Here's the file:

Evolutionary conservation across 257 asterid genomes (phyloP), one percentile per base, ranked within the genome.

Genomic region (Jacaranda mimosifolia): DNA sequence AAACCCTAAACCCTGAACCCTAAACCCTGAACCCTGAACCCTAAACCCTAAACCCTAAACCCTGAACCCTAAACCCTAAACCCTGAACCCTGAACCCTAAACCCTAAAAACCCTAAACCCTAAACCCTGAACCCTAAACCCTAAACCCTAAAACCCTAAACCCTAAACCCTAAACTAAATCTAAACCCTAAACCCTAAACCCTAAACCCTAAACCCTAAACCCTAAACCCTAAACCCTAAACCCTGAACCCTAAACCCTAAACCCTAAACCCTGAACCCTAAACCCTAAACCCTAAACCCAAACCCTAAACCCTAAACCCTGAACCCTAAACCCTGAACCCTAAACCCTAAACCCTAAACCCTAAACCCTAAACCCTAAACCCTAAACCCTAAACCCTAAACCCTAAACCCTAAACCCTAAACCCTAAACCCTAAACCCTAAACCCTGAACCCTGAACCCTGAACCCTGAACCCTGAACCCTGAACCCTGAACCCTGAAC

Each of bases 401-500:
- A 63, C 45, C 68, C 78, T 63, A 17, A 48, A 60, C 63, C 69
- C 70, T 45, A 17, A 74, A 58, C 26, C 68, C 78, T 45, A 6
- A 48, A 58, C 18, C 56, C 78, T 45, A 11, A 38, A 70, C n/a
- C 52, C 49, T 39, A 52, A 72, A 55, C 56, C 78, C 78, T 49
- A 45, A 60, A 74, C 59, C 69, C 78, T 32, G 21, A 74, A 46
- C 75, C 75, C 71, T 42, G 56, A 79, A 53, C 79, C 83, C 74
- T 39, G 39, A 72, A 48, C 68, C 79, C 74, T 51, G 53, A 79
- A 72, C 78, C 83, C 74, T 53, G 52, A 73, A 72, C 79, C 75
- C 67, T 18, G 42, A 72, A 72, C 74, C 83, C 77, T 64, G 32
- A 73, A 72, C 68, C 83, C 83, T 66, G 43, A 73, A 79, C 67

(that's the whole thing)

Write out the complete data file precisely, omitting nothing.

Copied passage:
Evolutionary conservation across 257 asterid genomes (phyloP), one percentile per base, ranked within the genome.

Genomic region (Jacaranda mimosifolia): DNA sequence AAACCCTAAACCCTGAACCCTAAACCCTGAACCCTGAACCCTAAACCCTAAACCCTAAACCCTGAACCCTAAACCCTAAACCCTGAACCCTGAACCCTAAACCCTAAAAACCCTAAACCCTAAACCCTGAACCCTAAACCCTAAACCCTAAAACCCTAAACCCTAAACCCTAAACTAAATCTAAACCCTAAACCCTAAACCCTAAACCCTAAACCCTAAACCCTAAACCCTAAACCCTAAACCCTGAACCCTAAACCCTAAACCCTAAACCCTGAACCCTAAACCCTAAACCCTAAACCCAAACCCTAAACCCTAAACCCTGAACCCTAAACCCTGAACCCTAAACCCTAAACCCTAAACCCTAAACCCTAAACCCTAAACCCTAAACCCTAAACCCTAAACCCTAAACCCTAAACCCTAAACCCTAAACCCTAAACCCTAAACCCTGAACCCTGAACCCTGAACCCTGAACCCTGAACCCTGAACCCTGAACCCTGAAC

Each of bases 401-500:
- A 63, C 45, C 68, C 78, T 63, A 17, A 48, A 60, C 63, C 69
- C 70, T 45, A 17, A 74, A 58, C 26, C 68, C 78, T 45, A 6
- A 48, A 58, C 18, C 56, C 78, T 45, A 11, A 38, A 70, C n/a
- C 52, C 49, T 39, A 52, A 72, A 55, C 56, C 78, C 78, T 49
- A 45, A 60, A 74, C 59, C 69, C 78, T 32, G 21, A 74, A 46
- C 75, C 75, C 71, T 42, G 56, A 79, A 53, C 79, C 83, C 74
- T 39, G 39, A 72, A 48, C 68, C 79, C 74, T 51, G 53, A 79
- A 72, C 78, C 83, C 74, T 53, G 52, A 73, A 72, C 79, C 75
- C 67, T 18, G 42, A 72, A 72, C 74, C 83, C 77, T 64, G 32
- A 73, A 72, C 68, C 83, C 83, T 66, G 43, A 73, A 79, C 67